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Karzai adviser is killed by gunmen

Jan Mohammad Khan was one of the Afghan president’s most trusted allies. Jan Mohammad Khan was one of the Afghan president’s most trusted allies. (Banaras Khan/ AFP/ Getty Images/ File)
By Jack Healy
New York Times / July 18, 2011

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KABUL - A close adviser to President Hamid Karzai who had been a fierce foe of the Taliban in Afghanistan’s south was killed last night after a small team of gunmen stormed his walled home in the capital.

The slain aide, Jan Mohammed Khan, was a former governor of the southern Oruzgan Province who had been one of Karzai’s trusted allies and a regular presence inside the presidential palace. He was killed alongside a member of Parliament from Oruzgan, Mohammed Hosham Watanwal.

The men’s deaths were confirmed by General Mohammed Zahir, a police official in Kabul. A Taliban spokesman claimed responsibility for the attack.

The killings marked another potentially heavy blow for Karzai, coming just days after his powerful half-brother was assassinated by a close associate in southern Afghanistan.

Zahir said police killed one of the gunmen in yesterday’s attack before he could detonate the suicide vest he was wearing, while the other was still barricaded inside the home. The surviving gunman was believed to be alone in the house.

A member of the Kabul police’s antiterrorism unit was also killed in the attack, Zahir said.

Hundreds of police officers, soldiers, and Afghan intelligence officers swarmed the scene in one of Kabul’s more affluent neighborhoods, filling the streets where government officials and businessmen live behind high walls and steel gates, protected by many men with guns.

Sporadic gunfire rang through the dark streets, but it was unclear who was shooting.

The slaying of another Karzai ally from Afghanistan’s still-violent southern belt heightened concerns that militants were attempting to weaken the president’s standing and unravel fragile security gains there after months of intense fighting by NATO and Afghan forces.

Oruzgan sits just to the north of Kandahar Province, the Taliban heartland where Karzai’s half-brother, Ahmed Wali Karzai, had been a polarizing but powerful leader.

The Taliban have claimed responsibility for killing Ahmed Karzai, but the motives of the gunmen - who was himself killed - remain unknown.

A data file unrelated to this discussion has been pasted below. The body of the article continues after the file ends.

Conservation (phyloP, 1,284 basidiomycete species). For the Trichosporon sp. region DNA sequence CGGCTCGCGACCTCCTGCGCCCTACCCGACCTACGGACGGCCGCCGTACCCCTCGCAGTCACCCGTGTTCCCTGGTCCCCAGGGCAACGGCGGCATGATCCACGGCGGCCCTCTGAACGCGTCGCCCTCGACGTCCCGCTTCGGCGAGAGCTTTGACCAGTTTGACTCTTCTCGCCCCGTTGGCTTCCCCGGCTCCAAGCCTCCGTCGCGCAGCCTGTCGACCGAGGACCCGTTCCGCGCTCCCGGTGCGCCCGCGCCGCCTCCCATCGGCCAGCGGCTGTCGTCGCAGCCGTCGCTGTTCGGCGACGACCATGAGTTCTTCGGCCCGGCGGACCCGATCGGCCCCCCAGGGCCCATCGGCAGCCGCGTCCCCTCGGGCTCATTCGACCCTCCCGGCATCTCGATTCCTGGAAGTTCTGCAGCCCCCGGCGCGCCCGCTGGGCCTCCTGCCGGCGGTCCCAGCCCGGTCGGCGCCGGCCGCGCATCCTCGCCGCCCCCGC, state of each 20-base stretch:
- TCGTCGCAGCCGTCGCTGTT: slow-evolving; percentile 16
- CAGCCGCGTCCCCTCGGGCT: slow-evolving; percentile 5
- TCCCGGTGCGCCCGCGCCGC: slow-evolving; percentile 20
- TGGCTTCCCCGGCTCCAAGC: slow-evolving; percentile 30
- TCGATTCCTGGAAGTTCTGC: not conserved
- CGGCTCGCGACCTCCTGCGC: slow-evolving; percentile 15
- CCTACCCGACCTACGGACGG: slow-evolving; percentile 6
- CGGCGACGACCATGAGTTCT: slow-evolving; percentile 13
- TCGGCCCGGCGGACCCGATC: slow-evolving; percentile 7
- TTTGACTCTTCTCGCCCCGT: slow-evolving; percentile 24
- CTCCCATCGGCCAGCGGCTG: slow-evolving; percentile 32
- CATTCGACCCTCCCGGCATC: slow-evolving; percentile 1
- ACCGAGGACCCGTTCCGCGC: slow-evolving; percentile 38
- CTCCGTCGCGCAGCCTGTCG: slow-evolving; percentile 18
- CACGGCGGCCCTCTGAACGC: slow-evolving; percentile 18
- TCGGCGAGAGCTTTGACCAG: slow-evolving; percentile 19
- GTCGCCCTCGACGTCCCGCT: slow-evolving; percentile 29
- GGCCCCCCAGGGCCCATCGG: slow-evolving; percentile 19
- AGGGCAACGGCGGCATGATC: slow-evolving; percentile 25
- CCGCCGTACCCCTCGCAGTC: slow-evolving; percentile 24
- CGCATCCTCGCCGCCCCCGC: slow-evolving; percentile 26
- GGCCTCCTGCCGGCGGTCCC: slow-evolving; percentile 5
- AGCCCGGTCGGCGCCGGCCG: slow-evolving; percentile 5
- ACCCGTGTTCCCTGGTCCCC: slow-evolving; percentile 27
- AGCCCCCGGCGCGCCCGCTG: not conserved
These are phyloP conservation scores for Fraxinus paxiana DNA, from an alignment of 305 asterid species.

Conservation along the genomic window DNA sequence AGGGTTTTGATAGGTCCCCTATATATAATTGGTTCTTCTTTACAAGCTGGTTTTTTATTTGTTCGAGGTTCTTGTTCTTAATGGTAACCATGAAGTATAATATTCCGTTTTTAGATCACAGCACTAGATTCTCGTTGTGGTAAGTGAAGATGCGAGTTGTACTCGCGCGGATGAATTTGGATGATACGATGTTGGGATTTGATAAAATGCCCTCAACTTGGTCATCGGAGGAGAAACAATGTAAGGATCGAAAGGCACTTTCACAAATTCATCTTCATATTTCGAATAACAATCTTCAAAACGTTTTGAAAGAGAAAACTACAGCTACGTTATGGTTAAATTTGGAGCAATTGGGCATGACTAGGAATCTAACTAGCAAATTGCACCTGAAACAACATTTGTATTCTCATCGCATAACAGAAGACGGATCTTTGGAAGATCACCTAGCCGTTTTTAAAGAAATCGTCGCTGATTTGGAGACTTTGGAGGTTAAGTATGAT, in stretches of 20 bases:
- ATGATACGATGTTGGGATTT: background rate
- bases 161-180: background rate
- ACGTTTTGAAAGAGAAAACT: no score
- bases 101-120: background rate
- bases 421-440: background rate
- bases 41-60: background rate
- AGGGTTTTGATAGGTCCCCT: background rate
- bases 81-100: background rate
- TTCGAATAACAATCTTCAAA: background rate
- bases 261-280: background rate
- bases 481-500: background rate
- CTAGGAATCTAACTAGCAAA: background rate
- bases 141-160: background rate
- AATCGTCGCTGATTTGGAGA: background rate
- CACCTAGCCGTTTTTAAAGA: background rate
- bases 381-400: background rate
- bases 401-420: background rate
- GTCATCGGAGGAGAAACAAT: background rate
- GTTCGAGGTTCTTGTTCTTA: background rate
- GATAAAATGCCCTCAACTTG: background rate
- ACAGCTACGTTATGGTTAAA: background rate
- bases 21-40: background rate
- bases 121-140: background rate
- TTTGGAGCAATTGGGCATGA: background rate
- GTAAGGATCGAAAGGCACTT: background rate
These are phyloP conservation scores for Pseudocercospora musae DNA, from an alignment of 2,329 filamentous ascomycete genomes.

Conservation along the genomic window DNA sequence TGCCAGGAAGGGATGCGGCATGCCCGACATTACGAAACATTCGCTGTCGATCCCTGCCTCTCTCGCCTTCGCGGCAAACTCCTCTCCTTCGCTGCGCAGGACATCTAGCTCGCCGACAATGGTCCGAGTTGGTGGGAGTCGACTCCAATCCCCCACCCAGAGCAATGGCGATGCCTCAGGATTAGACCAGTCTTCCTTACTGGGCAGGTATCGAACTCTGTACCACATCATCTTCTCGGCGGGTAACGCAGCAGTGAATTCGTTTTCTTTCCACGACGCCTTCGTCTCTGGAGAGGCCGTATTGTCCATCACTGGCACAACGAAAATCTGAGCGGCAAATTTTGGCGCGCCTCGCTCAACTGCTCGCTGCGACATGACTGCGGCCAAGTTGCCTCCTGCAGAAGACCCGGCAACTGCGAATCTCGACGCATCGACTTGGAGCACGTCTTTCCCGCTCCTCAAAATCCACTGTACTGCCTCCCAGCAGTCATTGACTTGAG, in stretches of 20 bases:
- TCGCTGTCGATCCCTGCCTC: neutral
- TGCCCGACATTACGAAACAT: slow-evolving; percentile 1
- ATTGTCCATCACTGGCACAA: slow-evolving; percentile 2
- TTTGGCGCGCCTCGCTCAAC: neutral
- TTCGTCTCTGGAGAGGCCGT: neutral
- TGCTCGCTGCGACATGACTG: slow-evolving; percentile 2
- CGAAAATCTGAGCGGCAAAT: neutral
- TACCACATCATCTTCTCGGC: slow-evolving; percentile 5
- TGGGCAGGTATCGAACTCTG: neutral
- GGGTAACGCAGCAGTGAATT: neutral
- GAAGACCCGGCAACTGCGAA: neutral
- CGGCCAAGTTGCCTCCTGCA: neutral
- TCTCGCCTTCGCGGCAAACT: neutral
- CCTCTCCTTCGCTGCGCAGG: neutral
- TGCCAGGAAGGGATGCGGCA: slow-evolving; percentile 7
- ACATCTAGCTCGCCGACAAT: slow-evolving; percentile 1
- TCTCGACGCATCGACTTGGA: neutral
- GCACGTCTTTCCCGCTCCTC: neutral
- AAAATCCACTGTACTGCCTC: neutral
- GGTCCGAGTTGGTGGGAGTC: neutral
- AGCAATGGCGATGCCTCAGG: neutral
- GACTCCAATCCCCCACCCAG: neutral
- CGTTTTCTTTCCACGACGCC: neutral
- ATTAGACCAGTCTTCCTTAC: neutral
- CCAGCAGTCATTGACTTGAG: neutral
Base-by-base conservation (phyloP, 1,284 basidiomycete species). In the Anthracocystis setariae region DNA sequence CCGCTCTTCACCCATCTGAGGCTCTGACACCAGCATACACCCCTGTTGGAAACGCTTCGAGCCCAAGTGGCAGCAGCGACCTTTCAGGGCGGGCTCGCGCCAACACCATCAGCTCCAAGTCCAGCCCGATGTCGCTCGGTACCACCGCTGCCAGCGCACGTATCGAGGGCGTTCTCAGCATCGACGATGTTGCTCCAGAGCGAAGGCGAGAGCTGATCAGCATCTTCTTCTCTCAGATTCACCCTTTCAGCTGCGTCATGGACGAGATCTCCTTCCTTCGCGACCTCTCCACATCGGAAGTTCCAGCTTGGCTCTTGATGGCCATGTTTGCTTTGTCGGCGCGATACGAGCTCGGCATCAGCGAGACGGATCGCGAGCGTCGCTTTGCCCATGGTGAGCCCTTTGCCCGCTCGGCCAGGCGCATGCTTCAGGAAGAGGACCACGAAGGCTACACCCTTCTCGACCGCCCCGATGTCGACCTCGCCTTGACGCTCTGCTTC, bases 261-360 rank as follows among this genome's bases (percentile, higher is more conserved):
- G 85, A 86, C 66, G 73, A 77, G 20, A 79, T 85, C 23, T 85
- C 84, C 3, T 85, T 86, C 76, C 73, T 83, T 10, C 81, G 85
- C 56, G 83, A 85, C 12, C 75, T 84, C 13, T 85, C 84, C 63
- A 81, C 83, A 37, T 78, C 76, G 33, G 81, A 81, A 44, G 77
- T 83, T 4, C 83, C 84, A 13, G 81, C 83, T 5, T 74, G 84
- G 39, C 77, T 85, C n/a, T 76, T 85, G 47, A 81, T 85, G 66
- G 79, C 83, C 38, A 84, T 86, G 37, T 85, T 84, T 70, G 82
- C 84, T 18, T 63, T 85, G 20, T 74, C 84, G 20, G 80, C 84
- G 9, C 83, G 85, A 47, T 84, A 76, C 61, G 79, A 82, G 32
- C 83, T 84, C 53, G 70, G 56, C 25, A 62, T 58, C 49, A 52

Imprisoned during the Taliban’s rule, Khan was seen as an eager and bitter foe of insurgents who worked with the NATO-led coalition during his time as governor. But he was dogged by accusations of corruption and failure to provide basic public services, lost his post in 2006 and was brought to Kabul.

A spokesman for the NATO-led International Security Assistance Force said that Afghan officials had not requested any help from coalition forces.

The attacks occurred as international military forces prepare to withdraw from Afghanistan. The allied coalition announced yesterday that it had turned over control of Bamiyan Province in the center of the country to Afghan police, as part of its plan to allow foreign troops to withdraw in full by the end of 2014.

Bamiyan Province is one of seven areas that will be put under Afghan security control this month in a first round of the transition. Another, Panjshir Province in the east, began being transferred this month. The sectors have had little violence since the overthrow of the Taliban and had little coalition troop presence.

Under the transition timetable, all international combat troops would leave in just over three years. Bamiyan and Panjshir are the only two provinces that will be handed over in their entirety during this month’s transition phase.

Other areas to be handed over are the provincial capitals of Lashkar Gah in the south, Herat in the west, Mazer-e-Sharif in the north and Mehterlam in the east. Afghan forces will also take control of all of Kabul Province except for the Surobi district.

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